Monokakido‘s Hirose san is busy cranking out egword Universal 2.1 updates with new versions coming every few days, now up to v304.
It’s a great tool for beautiful Japanese vertical text layout. My only wish is for an iOS iPad version with robust iCloud Drive support so I can easily move from device to device. I’m pretty sure Hirose san is planning to add that as soon as he can.
Give it a test if you have time and send feedback.
Shinjuku JR station is the O’Hare Airport of my youth, a never-ending construction project migrating from section to section in an endless loop. Japanese train stations like Shinjuku and Tokyo are never truly finished. Maybe that’s a good thing but I avoid both unless absolutely necessary.
Going down the platform stairs at JR Shinjuku the other day I did a double take because the signage looked like simplified Chinese characters not Japanese Kanji.
On closer inspection they are Japanese kanji but very funky kanji made with tape instead of being drawn. The signs are in a construction area and obviously temporary. The font design appears to be in the ‘Tensho‘ style, highly stylized kanji designs based on ancient Chinese characters used for seals. And tape signs.
Even for a temporary station sign, it’s a very odd design choice. Perhaps the tape material forced the construction worker’s hand but the fonts display flair and creativity in a pinch. Check them out if you happen to be in Shinjuku JR station, they will not be around long.
In addition to Core Text changes since 2007 there is also emoji support, Retina Display, 64bit and lots more to add. Hirose san is working hard and has an open alpha egword Universal 2.1 for download. New versions are coming every few days.
Give it a test if you have time and send feedback.
In 2007 I visited the office of Ergosoft near Yokohama for what turned out to be the last time. Ergosoft had just released a spectacular upgrade to their Japanese word processor “EG Word” which had been on the Japanese market from 1984. EG Word Universal 2 was the first OSX/macOS app built ground up using Apple’s then brand new Core Text framework. Clean, fast and rock solid, it was, and still is, the best Japanese work processor I ever used.
Unfortunately Ergosoft parent company Koei KK closed down the subsidiary in late 2007 and killed off the entire product line seeing no future in macOS. iPhone had not been released in Japan yet and the app economy had not materialized.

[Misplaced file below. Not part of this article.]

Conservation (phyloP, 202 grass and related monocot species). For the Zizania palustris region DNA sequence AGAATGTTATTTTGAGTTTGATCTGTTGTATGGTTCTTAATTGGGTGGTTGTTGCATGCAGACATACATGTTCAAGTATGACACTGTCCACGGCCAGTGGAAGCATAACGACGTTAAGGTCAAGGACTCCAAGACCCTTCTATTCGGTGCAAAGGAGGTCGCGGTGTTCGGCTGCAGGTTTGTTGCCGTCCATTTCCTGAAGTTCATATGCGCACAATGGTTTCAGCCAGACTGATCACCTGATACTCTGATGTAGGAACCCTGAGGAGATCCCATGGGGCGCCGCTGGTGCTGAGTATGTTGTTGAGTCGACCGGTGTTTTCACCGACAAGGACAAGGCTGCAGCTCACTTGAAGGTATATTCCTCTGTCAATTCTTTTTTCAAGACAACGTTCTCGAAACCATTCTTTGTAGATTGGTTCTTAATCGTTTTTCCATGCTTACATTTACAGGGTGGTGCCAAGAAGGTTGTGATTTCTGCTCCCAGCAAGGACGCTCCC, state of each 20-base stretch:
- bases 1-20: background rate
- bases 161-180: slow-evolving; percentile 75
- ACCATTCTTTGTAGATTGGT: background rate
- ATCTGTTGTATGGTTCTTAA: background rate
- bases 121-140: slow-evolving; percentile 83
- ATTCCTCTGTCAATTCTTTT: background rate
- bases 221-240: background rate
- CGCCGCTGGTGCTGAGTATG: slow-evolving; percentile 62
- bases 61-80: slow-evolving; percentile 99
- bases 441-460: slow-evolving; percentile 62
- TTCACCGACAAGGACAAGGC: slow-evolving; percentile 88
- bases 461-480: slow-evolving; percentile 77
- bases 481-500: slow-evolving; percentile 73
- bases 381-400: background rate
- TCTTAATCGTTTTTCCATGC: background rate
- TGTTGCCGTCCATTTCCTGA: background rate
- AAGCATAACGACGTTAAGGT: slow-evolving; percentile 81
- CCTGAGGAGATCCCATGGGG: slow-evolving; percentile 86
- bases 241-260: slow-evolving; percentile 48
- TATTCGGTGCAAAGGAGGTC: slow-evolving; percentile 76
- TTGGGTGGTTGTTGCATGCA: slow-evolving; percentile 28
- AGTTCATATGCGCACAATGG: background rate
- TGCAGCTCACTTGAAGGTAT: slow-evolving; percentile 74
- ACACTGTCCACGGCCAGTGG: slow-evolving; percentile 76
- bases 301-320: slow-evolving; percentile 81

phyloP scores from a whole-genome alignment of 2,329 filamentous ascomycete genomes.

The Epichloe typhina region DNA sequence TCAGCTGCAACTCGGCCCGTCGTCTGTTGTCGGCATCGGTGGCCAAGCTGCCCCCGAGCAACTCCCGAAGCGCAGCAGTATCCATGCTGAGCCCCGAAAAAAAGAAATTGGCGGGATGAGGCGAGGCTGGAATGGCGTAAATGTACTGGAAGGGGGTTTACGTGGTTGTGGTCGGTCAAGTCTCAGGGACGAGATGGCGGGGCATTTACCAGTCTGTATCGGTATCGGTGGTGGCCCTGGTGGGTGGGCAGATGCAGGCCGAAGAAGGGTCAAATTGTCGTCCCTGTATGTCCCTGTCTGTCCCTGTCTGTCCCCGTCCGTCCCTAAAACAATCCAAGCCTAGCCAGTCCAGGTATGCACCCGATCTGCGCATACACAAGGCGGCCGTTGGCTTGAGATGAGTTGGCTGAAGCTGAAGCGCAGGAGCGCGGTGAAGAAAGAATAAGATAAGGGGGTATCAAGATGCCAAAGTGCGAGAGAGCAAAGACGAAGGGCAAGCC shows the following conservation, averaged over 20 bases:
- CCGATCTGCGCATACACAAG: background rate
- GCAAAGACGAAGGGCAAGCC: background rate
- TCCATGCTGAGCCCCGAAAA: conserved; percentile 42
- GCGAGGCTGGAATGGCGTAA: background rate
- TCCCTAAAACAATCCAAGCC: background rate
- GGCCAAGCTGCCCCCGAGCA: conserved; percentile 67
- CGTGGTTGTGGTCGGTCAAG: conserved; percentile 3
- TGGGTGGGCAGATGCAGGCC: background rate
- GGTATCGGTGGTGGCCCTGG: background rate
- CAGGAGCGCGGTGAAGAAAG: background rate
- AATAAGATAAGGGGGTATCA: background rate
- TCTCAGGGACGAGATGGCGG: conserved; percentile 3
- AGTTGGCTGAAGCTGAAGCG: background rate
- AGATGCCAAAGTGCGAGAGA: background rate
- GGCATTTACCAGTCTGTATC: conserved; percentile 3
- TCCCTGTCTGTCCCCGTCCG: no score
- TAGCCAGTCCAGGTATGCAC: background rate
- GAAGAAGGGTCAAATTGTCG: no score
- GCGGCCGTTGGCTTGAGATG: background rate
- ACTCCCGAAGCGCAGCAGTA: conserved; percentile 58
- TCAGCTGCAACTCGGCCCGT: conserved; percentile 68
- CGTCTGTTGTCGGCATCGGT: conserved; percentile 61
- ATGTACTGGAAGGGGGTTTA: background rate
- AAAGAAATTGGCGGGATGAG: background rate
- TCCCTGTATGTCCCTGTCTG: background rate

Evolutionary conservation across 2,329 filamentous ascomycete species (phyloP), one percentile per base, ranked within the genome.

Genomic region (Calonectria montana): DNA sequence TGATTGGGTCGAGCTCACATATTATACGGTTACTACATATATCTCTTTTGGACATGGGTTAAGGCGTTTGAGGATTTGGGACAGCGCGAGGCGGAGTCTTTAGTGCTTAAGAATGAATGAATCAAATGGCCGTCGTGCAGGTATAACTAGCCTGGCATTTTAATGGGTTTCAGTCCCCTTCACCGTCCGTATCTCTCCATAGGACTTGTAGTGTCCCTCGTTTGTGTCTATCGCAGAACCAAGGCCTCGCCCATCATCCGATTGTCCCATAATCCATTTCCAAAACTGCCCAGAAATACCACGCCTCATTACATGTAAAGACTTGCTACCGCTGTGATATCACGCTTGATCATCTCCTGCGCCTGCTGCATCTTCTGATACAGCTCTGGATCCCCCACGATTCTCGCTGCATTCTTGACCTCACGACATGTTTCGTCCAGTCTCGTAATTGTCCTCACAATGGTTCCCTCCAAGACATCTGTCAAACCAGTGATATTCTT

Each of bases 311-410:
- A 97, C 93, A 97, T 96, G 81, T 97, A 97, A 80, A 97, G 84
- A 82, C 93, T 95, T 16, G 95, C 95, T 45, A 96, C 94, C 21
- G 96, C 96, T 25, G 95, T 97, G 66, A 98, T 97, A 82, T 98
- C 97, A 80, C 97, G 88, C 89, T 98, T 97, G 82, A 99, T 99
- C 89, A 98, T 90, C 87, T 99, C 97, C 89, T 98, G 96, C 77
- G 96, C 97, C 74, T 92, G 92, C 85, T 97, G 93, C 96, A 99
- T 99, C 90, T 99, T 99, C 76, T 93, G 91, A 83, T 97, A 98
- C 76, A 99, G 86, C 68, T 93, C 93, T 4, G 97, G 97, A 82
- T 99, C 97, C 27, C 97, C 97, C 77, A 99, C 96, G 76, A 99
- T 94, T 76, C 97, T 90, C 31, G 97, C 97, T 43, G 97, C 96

Norihito Hirose and Kenta Arano, the very talented lead programmers of Ergosoft set up with own company Monokaki-do in early 2008 and created some of the first hit Japanese iPhone apps such as the Japanese dictionary Dajirin.
I talked with Hirose san in 2010 just as the first iPad hit the market. At the time he wanted to continue programming for macOS but Koei KK would not sell him the product assets. A few years later he negotiated a deal to release the venerable Japanese text input module EG Bridge which he relaunched as Kawasemi (Kingfisher) but EG Word assets remained out of reach…until this week.
The Return of EG Word Universal 2
Hirose san announced the complete transfer of all Ergosoft assets to Monokaki-do on September 4 for what Hirose san said was “a reasonable price.” The first order of business will be releasing a patch for EG Word Universal 2 to run on High Sierra. Believe it or not EG Word Universal 2 still runs fine on macOS Sierra.
There is lots of work to do and there will probably be a branding change but it’s great that Norihito Hirose and Kenta Arano have their baby back. I can’t wait to see what they do with EG Word on macOS and iOS.
Hirose san is tweeting progress in real time, fascinating to read: 64 bit compatibility…check, Emoji compatibility…check, next up retina display compatibility. The software is still super fast as ever.
Fun fact: famous Japanese writer Haruki Murakami writes with EG Word. It’s nice to know he can keep using his favorite writing tool.
A long Strange Journey
Here are EG Word related posts from 2010 and 2007 that explain EG Word and the advanced Japanese typography it brought to a wide audience.
GX→ATSUI→Core Text→EPUB 3 aka So Long ATSUI, We Hardly Knew You
MacOS X 10.5 Leopard introduced a new text framework called CoreText to replace the ATSUI and MLTE Carbon text API. Core Text is the third MacOS Text API makeover for which the few loyal MacOS developers who invested first in QuickDraw GX advanced text and layout technology and then ATSUI, have had to program for.